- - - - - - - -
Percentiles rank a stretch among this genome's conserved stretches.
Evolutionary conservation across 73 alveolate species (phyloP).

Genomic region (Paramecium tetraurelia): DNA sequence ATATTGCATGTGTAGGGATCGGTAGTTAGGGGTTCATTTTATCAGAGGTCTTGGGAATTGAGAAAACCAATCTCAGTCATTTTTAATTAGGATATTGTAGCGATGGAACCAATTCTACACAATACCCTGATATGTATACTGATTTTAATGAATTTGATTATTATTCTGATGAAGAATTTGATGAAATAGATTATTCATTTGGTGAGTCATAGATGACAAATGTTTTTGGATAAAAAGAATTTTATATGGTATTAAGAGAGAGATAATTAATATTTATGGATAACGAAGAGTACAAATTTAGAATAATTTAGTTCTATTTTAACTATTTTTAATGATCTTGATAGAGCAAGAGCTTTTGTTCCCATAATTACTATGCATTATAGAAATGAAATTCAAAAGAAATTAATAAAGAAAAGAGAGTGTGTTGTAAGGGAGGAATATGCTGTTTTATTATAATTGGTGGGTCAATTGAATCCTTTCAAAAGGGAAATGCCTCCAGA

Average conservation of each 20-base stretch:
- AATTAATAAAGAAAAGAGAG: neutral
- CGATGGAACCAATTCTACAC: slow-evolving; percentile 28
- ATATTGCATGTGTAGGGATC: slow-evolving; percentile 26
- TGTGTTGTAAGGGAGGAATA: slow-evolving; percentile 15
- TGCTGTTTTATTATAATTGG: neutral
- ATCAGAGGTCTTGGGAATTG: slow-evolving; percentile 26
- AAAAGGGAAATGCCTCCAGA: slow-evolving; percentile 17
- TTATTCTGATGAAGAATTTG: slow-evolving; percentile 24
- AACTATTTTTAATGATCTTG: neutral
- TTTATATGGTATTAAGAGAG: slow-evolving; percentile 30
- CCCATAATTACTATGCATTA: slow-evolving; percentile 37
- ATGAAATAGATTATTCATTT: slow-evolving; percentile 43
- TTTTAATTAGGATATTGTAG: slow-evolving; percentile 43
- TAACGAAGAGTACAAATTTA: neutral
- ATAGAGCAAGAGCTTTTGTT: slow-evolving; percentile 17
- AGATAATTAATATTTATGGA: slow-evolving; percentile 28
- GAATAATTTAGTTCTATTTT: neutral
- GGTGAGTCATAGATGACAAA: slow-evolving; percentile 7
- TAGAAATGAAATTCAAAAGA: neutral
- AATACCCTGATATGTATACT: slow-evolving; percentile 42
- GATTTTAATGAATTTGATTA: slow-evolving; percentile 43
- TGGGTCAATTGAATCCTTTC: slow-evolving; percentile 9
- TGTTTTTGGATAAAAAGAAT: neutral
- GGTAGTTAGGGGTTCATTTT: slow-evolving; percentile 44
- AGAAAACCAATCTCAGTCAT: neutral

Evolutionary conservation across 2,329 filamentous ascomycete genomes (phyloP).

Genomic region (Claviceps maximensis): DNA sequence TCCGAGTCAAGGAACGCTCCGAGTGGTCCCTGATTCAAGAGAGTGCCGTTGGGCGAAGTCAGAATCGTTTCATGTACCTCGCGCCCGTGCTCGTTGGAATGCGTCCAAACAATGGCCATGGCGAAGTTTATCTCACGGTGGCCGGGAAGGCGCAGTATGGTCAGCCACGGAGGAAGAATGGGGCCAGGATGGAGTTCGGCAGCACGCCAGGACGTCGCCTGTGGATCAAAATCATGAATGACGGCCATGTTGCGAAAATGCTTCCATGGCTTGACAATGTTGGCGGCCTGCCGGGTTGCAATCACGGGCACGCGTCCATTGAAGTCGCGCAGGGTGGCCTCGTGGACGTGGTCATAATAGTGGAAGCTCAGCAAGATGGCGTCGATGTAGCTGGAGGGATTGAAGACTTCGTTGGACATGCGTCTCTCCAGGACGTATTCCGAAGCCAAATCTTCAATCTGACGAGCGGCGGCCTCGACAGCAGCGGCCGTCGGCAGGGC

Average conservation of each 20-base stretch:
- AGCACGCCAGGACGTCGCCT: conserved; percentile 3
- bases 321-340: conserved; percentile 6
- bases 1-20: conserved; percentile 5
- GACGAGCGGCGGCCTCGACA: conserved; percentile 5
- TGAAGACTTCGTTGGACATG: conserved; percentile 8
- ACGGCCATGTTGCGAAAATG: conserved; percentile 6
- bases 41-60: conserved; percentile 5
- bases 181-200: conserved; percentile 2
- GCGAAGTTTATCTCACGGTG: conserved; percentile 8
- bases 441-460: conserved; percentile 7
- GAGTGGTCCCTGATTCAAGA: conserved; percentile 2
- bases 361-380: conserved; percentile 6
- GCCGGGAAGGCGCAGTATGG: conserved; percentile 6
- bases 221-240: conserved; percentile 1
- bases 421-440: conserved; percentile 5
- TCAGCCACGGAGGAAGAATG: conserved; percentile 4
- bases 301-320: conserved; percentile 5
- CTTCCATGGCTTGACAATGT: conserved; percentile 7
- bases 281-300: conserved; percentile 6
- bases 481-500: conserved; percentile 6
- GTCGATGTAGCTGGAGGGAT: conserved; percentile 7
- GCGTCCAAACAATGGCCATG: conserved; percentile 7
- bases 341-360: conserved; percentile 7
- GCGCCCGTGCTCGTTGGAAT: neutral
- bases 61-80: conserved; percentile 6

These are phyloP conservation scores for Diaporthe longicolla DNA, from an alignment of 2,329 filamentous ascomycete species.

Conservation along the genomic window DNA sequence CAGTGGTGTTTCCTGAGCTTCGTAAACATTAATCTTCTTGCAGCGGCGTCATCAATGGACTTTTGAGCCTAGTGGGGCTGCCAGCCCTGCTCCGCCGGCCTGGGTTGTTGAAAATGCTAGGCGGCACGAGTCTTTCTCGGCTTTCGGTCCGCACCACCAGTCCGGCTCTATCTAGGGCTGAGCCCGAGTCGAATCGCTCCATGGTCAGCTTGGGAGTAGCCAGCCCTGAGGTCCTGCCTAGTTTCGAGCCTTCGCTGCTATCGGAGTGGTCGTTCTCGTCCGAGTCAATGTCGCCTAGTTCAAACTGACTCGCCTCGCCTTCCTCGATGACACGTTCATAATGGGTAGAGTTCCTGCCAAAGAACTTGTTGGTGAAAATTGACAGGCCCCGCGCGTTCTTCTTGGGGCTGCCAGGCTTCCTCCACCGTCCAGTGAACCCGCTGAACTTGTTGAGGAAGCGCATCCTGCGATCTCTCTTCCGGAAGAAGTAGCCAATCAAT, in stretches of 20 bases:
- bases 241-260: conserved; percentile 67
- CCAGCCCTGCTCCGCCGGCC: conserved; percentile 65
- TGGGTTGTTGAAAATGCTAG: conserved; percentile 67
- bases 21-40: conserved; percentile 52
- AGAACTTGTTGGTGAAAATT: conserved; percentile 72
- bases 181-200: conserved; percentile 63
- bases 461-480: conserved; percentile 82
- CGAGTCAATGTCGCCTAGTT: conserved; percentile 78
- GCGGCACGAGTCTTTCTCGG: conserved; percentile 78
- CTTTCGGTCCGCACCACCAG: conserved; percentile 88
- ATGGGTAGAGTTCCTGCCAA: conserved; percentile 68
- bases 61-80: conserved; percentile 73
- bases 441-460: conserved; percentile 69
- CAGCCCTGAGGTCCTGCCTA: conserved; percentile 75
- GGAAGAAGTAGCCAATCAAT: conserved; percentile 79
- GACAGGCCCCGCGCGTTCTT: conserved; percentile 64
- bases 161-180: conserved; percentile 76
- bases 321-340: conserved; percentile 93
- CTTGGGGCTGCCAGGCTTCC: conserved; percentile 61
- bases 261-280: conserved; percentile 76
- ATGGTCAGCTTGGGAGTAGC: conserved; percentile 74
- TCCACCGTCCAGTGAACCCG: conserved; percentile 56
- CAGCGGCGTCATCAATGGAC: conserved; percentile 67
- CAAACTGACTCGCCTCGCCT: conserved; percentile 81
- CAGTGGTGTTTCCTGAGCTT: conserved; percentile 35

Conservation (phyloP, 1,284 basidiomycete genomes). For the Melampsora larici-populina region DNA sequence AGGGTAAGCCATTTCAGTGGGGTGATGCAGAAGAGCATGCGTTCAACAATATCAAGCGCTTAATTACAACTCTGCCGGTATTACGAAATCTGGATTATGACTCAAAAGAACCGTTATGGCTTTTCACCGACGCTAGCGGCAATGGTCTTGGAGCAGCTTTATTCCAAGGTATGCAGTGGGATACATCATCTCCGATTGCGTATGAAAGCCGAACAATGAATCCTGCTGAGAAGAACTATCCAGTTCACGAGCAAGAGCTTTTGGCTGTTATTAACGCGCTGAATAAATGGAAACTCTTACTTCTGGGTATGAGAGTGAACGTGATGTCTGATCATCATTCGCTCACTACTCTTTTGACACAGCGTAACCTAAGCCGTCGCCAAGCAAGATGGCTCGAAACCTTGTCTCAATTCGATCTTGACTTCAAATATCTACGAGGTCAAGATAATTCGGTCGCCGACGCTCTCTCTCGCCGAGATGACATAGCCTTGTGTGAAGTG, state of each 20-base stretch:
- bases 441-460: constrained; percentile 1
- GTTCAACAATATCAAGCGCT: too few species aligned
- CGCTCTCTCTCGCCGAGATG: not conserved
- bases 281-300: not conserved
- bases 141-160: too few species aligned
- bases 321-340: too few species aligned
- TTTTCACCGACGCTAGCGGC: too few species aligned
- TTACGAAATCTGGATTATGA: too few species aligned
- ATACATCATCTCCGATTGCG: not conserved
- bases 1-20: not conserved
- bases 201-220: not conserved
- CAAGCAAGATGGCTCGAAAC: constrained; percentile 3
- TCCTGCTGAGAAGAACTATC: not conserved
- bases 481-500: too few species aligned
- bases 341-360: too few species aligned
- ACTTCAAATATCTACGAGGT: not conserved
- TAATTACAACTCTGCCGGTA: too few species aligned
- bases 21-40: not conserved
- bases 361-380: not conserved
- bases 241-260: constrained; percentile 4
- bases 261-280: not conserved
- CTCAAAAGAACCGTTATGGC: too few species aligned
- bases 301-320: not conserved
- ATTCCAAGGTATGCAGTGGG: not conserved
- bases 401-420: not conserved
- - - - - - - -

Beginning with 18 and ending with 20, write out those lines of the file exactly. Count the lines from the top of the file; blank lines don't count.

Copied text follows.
- TAACGAAGAGTACAAATTTA: neutral
- ATAGAGCAAGAGCTTTTGTT: slow-evolving; percentile 17
- AGATAATTAATATTTATGGA: slow-evolving; percentile 28